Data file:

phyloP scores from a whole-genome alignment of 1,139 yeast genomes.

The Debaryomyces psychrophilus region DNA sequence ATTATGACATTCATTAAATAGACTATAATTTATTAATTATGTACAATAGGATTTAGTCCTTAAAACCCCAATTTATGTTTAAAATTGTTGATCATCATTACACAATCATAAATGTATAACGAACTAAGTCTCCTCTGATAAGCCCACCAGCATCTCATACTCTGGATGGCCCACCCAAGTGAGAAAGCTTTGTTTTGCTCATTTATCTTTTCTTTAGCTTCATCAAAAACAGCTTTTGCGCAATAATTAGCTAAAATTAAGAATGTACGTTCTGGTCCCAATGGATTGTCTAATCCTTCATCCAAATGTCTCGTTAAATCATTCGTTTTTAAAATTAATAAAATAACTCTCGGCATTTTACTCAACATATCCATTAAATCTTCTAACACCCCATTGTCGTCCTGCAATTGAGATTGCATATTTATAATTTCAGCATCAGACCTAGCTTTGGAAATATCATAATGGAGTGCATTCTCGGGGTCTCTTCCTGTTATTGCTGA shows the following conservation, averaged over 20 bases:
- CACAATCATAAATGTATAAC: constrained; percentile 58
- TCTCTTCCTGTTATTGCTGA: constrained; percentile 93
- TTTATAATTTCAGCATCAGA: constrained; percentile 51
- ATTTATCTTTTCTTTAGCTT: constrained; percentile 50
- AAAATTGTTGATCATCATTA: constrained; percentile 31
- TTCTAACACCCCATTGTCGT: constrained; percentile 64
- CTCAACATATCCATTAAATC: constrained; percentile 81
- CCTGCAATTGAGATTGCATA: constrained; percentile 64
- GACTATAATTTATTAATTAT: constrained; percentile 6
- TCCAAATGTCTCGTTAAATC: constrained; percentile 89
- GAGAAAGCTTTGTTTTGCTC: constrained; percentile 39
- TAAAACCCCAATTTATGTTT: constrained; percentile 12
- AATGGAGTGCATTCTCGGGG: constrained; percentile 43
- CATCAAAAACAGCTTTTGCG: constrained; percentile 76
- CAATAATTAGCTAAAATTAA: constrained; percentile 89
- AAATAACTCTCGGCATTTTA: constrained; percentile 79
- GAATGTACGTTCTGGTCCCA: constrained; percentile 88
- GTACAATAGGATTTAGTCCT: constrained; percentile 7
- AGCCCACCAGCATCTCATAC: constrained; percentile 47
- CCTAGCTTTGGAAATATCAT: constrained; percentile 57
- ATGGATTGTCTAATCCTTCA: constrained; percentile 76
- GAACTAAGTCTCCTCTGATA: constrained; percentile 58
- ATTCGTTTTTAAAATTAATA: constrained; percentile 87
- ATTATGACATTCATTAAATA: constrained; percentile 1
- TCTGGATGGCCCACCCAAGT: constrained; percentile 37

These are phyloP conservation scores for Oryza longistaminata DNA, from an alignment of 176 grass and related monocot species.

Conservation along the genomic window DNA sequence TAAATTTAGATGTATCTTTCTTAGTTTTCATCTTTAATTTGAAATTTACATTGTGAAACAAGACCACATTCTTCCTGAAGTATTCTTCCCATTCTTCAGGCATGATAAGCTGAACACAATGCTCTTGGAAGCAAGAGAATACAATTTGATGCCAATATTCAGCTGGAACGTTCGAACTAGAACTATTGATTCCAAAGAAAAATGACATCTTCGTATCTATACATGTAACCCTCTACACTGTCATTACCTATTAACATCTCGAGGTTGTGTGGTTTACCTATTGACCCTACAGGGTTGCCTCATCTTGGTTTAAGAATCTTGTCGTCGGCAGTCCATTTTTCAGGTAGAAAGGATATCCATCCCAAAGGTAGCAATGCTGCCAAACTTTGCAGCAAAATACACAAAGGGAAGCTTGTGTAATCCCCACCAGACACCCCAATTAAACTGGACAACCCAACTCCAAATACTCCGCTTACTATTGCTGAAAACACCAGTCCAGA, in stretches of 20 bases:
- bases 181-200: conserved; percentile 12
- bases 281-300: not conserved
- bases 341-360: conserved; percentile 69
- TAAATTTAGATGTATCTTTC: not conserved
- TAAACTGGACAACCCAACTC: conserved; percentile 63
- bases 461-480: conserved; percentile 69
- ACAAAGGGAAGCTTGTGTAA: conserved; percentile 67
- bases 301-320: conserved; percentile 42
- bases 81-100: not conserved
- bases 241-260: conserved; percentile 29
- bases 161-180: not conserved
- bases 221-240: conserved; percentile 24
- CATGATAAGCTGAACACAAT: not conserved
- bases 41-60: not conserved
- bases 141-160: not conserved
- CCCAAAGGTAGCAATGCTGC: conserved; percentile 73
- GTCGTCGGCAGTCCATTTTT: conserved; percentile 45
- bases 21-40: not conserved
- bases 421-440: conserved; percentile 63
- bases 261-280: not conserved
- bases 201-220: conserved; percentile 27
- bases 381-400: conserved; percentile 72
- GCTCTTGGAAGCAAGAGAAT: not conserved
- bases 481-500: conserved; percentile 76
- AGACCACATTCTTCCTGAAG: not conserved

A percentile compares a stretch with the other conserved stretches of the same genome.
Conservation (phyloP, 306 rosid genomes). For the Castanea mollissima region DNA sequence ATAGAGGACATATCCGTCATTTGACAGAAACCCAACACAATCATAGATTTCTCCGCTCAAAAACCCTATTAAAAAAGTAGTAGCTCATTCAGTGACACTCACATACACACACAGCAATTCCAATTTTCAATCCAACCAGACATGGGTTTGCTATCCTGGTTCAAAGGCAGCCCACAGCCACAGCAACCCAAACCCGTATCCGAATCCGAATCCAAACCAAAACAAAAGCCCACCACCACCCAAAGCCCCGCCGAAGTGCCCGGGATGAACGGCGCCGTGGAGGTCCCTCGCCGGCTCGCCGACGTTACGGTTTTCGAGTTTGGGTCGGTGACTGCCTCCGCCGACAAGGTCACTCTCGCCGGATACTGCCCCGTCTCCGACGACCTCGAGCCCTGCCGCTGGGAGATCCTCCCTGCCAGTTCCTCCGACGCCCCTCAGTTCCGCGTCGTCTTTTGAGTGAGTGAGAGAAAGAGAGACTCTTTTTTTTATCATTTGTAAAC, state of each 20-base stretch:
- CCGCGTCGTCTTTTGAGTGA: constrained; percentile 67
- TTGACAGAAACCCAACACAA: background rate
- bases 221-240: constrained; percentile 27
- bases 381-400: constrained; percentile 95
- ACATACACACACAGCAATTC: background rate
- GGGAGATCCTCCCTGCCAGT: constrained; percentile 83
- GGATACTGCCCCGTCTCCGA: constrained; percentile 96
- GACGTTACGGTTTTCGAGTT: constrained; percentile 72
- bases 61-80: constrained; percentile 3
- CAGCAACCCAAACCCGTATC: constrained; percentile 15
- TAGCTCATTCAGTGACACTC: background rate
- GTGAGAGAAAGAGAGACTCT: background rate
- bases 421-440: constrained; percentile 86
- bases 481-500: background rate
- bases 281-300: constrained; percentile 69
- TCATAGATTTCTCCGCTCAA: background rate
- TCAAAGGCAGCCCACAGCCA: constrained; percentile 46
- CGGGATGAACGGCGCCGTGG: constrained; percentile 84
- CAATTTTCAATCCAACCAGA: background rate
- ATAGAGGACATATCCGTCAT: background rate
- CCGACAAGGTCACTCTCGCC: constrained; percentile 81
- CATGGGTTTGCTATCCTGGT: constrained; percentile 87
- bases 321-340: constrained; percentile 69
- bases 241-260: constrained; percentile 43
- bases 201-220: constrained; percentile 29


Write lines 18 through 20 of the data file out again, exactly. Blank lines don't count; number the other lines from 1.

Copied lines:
- AAATAACTCTCGGCATTTTA: constrained; percentile 79
- GAATGTACGTTCTGGTCCCA: constrained; percentile 88
- GTACAATAGGATTTAGTCCT: constrained; percentile 7